Saturday, January 26, 2019

Is Competency The Hot New Thing?

Tom Vander Ark thinks that competency is the up-and-coming next big thing in education. He just said so a few weeks ago at Forbes, but he's been saying so for several years now.  Vander Ark has been at the education reform biz longer than most, but his career also includes the launch of K-Mart's competitor to Sam's Club, point man for the Gates small schools initiative, and an attempt to launch some charter schools in NYC that left a bad taste in many mouths. He's not always right. How about this time?

When we talk about competency (as in competency-based education), we need to keep a couple of things in mind.
Everyone's probably at home working on badges
First of all, it's not remotely new. For most of its history, it has been called "mastery" or "learning for mastery," and it crops up as far back as almost a century ago, when programs like the Winnetka Plan started playing with the idea that instead of focusing on the hours spent in a program, we could focus on whether or not the students had mastered a particular piece of skill or content. Mastery Learning began to catch fire again in the sixties. Most of us who went to teacher school in the seventies learned about it and were encouraged to make it a factor in our work, though nobody had yet solved one of the central problems with mastery learning. The premise was that every student could learn the material as long as she was given enough time--but there were still only 180 days in the school year.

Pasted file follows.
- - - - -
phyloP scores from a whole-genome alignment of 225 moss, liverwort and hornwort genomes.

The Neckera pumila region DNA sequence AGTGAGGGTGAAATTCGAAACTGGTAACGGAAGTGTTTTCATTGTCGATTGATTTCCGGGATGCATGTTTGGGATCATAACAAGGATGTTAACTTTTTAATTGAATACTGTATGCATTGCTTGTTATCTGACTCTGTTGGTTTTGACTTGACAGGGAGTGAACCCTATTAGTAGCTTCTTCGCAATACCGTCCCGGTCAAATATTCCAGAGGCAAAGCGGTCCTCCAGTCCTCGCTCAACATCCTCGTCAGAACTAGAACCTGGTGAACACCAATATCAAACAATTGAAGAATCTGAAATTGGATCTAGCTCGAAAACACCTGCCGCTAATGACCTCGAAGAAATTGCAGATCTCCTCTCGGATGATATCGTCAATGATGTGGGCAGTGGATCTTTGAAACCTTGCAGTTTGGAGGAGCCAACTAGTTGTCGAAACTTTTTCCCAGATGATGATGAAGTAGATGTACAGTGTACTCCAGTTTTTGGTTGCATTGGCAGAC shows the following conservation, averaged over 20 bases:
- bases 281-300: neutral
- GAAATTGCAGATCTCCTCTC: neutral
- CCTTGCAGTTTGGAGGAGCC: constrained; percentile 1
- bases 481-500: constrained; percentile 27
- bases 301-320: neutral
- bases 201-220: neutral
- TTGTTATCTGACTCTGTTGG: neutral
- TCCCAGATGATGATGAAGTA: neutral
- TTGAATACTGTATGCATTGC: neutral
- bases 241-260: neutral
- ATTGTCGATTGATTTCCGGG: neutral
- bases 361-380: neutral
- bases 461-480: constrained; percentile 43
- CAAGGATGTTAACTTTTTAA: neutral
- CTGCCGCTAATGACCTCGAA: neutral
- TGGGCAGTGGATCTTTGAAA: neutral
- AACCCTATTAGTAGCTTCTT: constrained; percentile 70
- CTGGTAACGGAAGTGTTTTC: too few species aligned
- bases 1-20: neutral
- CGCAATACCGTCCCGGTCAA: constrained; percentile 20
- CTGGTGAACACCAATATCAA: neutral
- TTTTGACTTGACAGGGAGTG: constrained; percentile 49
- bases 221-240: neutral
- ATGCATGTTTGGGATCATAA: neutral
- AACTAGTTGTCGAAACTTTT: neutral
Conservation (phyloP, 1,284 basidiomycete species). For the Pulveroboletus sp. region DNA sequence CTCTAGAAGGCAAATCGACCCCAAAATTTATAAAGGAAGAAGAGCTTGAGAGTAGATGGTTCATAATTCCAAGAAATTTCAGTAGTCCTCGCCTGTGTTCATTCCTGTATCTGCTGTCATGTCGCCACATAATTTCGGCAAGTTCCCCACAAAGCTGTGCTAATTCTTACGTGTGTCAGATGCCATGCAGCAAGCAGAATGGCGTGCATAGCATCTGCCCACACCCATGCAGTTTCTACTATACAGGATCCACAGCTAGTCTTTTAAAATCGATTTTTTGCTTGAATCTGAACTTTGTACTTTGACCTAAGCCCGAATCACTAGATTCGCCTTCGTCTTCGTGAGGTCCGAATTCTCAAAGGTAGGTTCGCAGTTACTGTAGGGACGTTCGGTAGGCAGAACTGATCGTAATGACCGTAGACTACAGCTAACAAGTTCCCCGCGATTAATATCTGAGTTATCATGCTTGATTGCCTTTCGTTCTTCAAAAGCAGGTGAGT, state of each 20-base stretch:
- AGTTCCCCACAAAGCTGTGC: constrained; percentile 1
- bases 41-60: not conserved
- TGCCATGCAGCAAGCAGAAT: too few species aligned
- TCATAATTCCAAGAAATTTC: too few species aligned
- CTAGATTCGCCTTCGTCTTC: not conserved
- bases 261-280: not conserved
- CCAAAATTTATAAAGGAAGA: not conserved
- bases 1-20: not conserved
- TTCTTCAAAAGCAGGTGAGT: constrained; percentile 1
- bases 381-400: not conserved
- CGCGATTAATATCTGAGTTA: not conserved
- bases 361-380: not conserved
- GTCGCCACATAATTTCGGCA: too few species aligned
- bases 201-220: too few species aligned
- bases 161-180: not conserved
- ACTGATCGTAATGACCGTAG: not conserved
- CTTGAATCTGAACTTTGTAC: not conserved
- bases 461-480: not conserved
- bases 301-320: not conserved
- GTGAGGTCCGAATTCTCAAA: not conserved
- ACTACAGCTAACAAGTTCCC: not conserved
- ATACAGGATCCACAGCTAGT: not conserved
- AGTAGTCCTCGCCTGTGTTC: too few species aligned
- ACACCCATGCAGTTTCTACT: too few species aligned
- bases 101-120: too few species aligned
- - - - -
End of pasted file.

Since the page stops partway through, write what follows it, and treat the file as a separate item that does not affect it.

In the classroom, mastery learning often took the form of giving students multiple, even unlimited, attempts to show mastery of the material. On the ground, this looked like, "Students, you can keep taking the unit test until you pass it." Students sometimes took advantage of the reduced sense of urgency, and parents were not always supportive--as one parent asked me, "Why should my kid try when he gets a dozen shots and everybody passes?" While mastery learning became central in very few classrooms, by the eighties, many teachers had incorporated elements of mastery learning into their practice.

In the nineties, mastery learning made a comeback with the rise of Outcome Based Education. In OBE, each lesson would culminate in a student demonstration of some particular outcome--new terminology for showing mastery (immortalized in a million million lesson plans as "The Student Will Be Able To", aka "TSWBAT"). We would have authentic assessments, where the students would demonstrate mastery in some "real" way; multiple choice tests and their ilk would be banished. Each student would have a portfolio that would show the complex web of her mastered skills, not just some simple letter grade. And finally, the motto, drilled into teachers at countless professional development sessions, was that "all can learn all."